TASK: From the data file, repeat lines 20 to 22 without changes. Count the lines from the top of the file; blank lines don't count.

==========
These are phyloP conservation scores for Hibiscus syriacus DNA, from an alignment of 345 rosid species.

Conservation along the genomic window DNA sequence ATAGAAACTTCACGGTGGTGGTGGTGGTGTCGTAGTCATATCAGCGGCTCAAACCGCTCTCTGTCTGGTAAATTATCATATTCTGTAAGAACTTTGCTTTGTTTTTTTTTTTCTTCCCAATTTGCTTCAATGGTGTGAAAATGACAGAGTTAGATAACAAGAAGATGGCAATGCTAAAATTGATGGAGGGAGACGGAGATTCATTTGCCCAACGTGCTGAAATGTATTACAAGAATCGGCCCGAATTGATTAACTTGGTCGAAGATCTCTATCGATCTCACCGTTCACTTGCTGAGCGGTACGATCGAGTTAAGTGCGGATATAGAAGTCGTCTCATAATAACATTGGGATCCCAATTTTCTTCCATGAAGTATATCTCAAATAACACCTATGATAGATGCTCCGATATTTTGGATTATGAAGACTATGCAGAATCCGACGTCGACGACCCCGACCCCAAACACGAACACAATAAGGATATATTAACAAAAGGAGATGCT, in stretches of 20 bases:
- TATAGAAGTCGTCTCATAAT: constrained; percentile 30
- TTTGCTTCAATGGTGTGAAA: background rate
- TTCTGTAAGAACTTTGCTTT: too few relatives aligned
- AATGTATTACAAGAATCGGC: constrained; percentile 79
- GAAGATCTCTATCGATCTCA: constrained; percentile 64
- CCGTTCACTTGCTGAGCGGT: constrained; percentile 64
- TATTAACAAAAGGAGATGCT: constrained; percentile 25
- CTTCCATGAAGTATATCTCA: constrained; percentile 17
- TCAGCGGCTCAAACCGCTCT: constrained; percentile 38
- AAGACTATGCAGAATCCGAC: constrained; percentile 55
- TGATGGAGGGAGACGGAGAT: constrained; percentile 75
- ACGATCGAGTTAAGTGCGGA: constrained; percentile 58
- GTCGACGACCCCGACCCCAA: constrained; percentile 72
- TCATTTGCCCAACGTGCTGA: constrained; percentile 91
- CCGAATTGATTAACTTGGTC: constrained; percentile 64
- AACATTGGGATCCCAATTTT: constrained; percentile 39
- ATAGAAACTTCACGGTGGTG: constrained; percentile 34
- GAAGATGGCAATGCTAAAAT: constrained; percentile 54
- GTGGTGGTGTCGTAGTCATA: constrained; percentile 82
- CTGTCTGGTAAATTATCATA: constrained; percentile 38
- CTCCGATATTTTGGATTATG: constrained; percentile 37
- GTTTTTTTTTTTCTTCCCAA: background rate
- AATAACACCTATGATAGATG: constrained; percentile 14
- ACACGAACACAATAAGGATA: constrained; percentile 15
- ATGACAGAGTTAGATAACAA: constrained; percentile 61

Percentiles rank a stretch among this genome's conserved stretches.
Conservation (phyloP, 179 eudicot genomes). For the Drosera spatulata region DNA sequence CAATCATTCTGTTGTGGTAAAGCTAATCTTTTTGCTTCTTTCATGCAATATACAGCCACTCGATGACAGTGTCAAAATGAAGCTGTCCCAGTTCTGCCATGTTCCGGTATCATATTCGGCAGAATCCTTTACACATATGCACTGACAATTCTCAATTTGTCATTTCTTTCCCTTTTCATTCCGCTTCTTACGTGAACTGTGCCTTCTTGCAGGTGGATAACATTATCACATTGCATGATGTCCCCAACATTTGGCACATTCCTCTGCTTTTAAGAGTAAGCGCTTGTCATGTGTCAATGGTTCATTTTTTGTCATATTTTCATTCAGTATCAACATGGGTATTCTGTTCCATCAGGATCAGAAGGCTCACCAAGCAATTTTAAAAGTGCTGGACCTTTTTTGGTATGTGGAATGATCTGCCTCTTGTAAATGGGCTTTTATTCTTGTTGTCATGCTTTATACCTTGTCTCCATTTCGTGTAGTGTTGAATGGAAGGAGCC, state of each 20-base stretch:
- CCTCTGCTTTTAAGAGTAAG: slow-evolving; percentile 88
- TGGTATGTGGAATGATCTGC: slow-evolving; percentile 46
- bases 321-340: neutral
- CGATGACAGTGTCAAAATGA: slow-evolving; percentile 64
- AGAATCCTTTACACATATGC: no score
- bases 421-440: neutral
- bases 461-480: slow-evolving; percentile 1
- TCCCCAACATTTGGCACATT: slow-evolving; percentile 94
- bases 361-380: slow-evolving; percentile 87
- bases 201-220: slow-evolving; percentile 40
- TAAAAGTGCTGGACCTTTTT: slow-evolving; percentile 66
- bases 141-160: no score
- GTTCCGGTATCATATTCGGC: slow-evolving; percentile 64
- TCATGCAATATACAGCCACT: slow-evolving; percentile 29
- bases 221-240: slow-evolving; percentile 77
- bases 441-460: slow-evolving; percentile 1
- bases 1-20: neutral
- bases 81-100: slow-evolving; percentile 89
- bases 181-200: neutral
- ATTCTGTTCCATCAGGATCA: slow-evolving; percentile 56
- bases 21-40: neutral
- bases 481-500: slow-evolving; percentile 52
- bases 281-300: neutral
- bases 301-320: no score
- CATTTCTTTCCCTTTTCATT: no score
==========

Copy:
- GAAGATGGCAATGCTAAAAT: constrained; percentile 54
- GTGGTGGTGTCGTAGTCATA: constrained; percentile 82
- CTGTCTGGTAAATTATCATA: constrained; percentile 38